LIPS, SPLIT These are usually either the result of crowd violence, or excessive zeal on the part of brass players. Split lips ruin the player's embouchure. Rest them (the lips) as much as possible till they heal. Do not attempt to use gaffer tape.


MYALGIA A posh name for any muscular pain. Learning the word is easier than carrying equipment, and will elicit more sympathy than just saying you have "backache".


NODULES (also known as SCREAMER'S NODES) These are fibrous nodules that occur on the opposing surfaces of vocal cords and prevent them from contacting each other cleanly. If you get these, it's goodbye singing. Fortunately they are removable, but it's a delicate and expensive operation. F Mercury, P Young and S/Banshee have suffered in the past; I remember Siouxsie and Paul Young had theirs removed.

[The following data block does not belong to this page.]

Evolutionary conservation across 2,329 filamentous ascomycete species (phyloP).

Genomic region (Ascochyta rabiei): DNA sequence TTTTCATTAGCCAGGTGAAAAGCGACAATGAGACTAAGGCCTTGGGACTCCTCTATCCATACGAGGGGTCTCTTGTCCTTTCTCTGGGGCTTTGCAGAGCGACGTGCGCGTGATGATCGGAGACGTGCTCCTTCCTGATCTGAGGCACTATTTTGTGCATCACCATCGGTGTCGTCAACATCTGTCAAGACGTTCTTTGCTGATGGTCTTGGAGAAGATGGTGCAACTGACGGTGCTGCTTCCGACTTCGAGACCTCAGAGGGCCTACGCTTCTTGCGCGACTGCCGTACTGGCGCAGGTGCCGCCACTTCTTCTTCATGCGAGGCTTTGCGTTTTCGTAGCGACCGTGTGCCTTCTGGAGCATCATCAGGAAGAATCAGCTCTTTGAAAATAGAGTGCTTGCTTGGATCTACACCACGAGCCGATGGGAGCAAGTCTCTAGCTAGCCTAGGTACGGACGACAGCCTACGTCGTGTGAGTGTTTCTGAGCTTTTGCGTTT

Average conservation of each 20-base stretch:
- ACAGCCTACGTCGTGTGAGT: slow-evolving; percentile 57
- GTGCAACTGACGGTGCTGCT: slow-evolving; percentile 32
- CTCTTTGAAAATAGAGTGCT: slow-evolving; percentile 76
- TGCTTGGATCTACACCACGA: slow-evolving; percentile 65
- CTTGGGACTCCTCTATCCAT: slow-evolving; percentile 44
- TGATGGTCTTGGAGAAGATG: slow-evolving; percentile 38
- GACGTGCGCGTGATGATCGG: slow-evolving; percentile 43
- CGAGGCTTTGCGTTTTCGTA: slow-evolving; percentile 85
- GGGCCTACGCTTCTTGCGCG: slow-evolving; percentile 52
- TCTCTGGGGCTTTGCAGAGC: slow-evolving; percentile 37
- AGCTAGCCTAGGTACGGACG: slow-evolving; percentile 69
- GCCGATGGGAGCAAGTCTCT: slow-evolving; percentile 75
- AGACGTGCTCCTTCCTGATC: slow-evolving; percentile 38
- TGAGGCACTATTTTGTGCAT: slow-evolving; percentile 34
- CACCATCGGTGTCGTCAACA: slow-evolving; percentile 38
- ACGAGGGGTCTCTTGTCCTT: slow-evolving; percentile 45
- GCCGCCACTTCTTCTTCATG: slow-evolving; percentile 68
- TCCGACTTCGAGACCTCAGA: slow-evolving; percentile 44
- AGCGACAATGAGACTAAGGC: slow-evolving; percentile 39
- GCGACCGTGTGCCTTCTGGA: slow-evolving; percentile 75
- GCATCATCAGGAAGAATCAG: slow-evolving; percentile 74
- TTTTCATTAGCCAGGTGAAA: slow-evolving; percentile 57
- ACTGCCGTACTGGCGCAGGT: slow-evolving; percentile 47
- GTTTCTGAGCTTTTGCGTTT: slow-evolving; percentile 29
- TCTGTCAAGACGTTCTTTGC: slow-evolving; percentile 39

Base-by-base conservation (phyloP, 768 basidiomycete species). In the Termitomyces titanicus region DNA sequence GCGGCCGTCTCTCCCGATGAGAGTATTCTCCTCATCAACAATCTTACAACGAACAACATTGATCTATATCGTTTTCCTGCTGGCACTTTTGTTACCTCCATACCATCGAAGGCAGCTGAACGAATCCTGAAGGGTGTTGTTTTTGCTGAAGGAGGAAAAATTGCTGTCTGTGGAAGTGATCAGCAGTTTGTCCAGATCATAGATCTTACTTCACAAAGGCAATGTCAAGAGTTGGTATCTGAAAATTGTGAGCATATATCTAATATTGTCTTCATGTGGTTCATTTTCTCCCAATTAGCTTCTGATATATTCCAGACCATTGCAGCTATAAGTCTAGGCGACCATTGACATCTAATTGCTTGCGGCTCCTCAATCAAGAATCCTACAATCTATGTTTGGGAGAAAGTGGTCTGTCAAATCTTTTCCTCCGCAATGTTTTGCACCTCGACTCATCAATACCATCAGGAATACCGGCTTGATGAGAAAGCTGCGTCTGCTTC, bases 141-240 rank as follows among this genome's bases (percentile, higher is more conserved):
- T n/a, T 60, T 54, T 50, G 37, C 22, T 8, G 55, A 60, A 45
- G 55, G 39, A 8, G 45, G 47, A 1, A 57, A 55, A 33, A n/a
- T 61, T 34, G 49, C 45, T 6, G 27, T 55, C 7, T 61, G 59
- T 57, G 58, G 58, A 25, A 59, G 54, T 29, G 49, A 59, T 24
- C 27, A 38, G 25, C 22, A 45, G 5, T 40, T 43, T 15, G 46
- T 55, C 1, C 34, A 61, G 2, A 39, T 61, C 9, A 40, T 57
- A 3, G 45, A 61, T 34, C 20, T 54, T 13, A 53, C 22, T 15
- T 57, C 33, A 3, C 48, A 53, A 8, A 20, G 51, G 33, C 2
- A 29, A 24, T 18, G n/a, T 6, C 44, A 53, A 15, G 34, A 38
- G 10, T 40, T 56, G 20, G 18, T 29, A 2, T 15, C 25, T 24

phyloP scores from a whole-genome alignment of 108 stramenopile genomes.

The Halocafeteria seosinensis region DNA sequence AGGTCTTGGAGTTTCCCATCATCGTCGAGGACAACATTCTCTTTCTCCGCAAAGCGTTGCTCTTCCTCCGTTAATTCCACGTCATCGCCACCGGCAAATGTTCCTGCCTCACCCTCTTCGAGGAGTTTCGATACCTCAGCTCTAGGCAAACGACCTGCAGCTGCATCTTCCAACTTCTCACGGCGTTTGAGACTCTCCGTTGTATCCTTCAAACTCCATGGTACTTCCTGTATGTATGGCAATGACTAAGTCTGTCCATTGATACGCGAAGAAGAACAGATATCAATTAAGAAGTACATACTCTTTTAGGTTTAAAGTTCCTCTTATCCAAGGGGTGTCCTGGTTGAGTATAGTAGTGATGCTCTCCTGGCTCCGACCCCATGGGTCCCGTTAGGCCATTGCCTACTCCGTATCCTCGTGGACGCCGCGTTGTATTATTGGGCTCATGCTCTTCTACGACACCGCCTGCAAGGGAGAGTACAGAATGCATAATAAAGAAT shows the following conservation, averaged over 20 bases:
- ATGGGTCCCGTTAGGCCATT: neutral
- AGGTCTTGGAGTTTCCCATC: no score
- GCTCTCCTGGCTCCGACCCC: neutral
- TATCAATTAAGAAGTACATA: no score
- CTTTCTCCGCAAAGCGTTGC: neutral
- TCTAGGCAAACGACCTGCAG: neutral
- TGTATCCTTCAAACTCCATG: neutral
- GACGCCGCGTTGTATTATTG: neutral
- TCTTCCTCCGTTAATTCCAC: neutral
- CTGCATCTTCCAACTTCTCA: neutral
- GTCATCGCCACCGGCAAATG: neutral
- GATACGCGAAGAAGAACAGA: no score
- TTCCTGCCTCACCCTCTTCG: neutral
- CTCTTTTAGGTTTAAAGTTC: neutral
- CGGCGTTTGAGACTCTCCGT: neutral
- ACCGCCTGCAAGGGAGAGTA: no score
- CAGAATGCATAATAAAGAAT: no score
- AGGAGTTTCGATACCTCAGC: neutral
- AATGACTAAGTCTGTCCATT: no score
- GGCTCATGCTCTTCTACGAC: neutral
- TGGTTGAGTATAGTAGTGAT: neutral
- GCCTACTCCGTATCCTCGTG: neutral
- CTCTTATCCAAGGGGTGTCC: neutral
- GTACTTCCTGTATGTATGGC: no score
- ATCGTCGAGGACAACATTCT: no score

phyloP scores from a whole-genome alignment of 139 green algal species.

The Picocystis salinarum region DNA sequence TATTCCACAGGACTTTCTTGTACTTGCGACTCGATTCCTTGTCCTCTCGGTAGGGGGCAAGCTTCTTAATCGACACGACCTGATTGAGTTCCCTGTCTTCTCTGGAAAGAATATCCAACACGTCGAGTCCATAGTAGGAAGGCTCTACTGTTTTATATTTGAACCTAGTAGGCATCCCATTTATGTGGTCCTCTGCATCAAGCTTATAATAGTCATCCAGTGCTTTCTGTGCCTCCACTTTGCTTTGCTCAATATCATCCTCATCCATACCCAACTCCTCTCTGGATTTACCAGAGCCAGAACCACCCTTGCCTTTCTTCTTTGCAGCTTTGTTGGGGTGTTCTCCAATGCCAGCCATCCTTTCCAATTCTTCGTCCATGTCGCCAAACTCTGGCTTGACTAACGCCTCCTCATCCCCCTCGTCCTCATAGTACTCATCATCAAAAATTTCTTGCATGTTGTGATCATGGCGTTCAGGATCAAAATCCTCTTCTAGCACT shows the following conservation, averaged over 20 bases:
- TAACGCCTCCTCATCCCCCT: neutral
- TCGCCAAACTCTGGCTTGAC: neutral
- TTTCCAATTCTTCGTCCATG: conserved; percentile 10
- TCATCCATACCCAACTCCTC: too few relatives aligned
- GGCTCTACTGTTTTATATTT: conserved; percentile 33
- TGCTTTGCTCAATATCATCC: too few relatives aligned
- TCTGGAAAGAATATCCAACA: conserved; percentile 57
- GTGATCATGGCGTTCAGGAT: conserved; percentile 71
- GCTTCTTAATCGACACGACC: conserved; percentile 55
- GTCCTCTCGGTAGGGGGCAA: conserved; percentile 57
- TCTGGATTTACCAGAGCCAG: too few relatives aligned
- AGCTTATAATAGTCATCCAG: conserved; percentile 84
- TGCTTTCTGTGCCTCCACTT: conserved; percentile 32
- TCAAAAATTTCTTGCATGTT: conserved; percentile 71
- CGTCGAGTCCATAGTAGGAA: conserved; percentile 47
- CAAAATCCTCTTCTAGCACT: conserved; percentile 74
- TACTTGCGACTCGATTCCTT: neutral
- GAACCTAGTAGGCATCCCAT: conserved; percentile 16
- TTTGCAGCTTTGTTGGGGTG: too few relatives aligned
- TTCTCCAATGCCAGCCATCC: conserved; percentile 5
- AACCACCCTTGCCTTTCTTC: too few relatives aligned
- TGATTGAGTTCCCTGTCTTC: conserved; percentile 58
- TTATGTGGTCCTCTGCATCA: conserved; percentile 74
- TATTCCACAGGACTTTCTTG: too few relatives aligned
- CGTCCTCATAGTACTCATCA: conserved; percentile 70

OVERDOSES Not just drugs, but anything you have had too much of — didn't well-known songwriter Henry VIII die of a surfeit of lampreys? Engineers have been known to develop selective deafness due to prolonged exposure to loud noise in the recording studio. The best cures for overdoses (also known as ODs) is less, or making the victim sick and calling a doctor.


PILES Or varicose veins in the rectum. Nasty, and they hurt like hell. Drummers who play sitting down are often prone to this uncomfortable ailment. Softer drum stools are recommended. And if you still suffer, you'll just have to regulate your diet and take something to make your stools softer. The operation is both painful and embarrassing.

PSYCHOSOMATIC DISORDERS They're all in the mind, but then so's the mind. This means the sufferer is never really sure whether he or she is actually ill or not. Psychosomatic disorders are often induced by pre-gig nerves, and can take the form of any illness the sufferer knows the symptoms of. For treatment, see IRRITABILITY.